All in all, not too shabby for a few hours of late night television.

Featured Image provided by NBC.

What did you think of the Glden Globes? Let us know in the comments below!

Oscars’ best picture win will reflect what society stands for today

Films often reflect societal views; confronting current issues and using the artistic power of the lens to capture history. Watching someone perform on film brings out various elements of the human condition and can hold incredible sway over the viewer. Thus, to celebrate such artistic feats, the Oscars emerged as one of the most highly viewed awards shows of the year.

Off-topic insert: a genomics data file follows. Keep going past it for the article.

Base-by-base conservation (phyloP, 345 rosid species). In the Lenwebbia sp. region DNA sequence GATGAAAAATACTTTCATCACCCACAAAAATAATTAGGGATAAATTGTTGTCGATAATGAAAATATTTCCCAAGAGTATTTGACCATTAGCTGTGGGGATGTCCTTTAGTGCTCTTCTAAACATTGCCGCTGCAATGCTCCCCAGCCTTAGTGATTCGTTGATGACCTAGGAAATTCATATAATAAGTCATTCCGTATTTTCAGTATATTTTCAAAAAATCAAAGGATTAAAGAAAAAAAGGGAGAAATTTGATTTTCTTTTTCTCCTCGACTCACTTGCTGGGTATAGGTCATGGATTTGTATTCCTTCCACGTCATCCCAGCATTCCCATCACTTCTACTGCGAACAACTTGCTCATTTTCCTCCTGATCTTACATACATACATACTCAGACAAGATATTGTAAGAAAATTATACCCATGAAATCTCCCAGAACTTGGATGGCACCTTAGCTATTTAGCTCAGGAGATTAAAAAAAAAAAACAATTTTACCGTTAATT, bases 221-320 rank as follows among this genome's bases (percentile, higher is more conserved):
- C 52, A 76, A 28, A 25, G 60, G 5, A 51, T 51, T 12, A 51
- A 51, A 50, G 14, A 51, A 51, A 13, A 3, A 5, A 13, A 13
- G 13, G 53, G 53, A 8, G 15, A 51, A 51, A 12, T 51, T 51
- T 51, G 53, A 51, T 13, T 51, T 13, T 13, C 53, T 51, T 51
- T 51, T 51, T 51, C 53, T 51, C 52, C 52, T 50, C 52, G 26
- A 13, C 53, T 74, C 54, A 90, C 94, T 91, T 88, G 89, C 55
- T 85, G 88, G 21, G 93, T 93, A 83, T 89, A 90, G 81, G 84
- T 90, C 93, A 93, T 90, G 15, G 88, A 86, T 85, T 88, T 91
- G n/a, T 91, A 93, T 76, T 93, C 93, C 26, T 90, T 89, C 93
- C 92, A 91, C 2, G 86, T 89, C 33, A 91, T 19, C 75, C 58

In the last few years, the Oscars have been criticized for favouring films with ‘white’ actors, even producing a popular hashtag #OscarsSoWhite. This year, the nominations strayed from the ‘white’s-only’ club to include several strong contenders with leading roles for people of colour. Moonlight, directed by Barry Jenkins, is a film that follows a young gay man through his childhood, teen years, and adulthood, and touches on various issues that affect the African American community in the United States today. This film is a front-runner to win Best Picture, with seven other nominations as well. Another nominated film with leading roles for people of colour is Fences, directed by Denzel Washington, is a film that explores the intergenerational trauma of racism and a father’s inability to help his son succeed because of his own failed success. The third film that touches on African American themes is Hidden Figures, directed by Theodore Melfi, and is based on the true story of a group of African American women that worked for NASA and helped the first space mission launch in the 1960s.